Las Vegas Gunman Suffered Extreme Stress Over Casino Discrimination: FBI

Stephen Paddock, the perpetrator of the Las Vegas massacre in 2017, had harbored grudges against casinos and had lost considerable amounts of money in the lead up to the tragedy, according to recently released FBI documents. The documents, which were partially redacted, were the result of a year-long investigation by the agency’s behavioral analysis unit concluding in 2019.

The report concluded that there was no single factor that drove Paddock to commit the mass shooting which killed sixty people and wounded hundreds more. It also stated that Paddock took any possible motivations for the atrocity to his grave, as he left no suicide note or manifesto.

Neighbors of Paddock described him as “strange” and said that they rarely saw any lights on in his house, except on occasion in the middle of the night. An associate of Paddock’s told the FBI that he was much distressed by the way casinos had reduced the number of complimentary items they provided to VIP customers and was “personally upset and stressed” about this. The associate suggested that this could have been the trigger for Paddock to “snap”.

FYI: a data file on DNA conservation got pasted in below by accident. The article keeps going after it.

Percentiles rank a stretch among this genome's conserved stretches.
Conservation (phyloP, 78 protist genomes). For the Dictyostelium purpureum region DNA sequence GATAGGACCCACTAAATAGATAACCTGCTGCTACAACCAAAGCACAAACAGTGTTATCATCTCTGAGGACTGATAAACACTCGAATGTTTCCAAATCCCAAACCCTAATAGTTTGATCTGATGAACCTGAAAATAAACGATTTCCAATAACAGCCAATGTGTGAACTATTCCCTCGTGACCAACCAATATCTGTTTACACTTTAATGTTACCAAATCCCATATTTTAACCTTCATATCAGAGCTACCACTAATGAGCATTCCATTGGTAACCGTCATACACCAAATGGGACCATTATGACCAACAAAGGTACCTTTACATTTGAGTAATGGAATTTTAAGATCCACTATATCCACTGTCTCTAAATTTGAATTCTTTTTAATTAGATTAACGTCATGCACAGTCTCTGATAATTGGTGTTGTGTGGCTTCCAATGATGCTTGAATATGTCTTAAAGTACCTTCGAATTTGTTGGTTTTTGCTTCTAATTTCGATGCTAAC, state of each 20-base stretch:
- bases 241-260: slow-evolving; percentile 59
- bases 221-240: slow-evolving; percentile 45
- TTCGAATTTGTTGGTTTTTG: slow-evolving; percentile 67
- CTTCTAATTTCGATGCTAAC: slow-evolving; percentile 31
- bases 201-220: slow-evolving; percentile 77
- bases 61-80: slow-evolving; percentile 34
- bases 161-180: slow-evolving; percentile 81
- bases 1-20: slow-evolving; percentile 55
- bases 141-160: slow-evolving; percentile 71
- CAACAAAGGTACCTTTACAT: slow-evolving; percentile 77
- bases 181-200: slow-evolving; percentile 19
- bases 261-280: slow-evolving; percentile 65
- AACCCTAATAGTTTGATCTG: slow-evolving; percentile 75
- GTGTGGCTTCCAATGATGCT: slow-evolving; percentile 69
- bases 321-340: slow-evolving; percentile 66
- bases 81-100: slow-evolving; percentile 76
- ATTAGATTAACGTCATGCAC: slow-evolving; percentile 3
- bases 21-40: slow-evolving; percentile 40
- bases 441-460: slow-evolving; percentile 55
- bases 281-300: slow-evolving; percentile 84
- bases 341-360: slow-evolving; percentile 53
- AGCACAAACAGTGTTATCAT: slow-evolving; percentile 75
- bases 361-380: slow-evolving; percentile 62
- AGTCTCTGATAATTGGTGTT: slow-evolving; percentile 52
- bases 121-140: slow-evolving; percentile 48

Paddock was a real estate millionaire who regularly gambled high stakes in Las Vegas but had seen his bank accounts dwindle from around two million dollars to $530,000 in the two years prior to the attack. He had stayed at the Tropicana Las Vegas for two days just weeks before the shooting and lost $38,000.

In addition to his anger towards casinos, the FBI report also highlighted that Paddock had booked a hotel room overlooking the Lollapalooza festival in Chicago just months before the Las Vegas attack. This suggests that his rage was not solely directed at casinos, and that he may have been scouting out other targets before settling on Las Vegas.

One former colleague of Paddock’s said that he was obsessed with the 1995 Oklahoma City bombing, in which 168 people died, and that he believed Hitler was a “good man”. This individual further disclosed that Paddock was “mad at the system”, but he did not expect him to retaliate in such a violent manner.

The newly released FBI documents suggest that Stephen Paddock had grown resentful of casinos and had lost thousands of dollars in the lead up to the 2017 massacre in Las Vegas. Although the report did not determine any clear motivation for the attack, it appears that Paddock’s discontentment over the way casinos treated their VIP customers was a contributor, as well as his obsession with the Oklahoma City bombing and admiration of Hitler.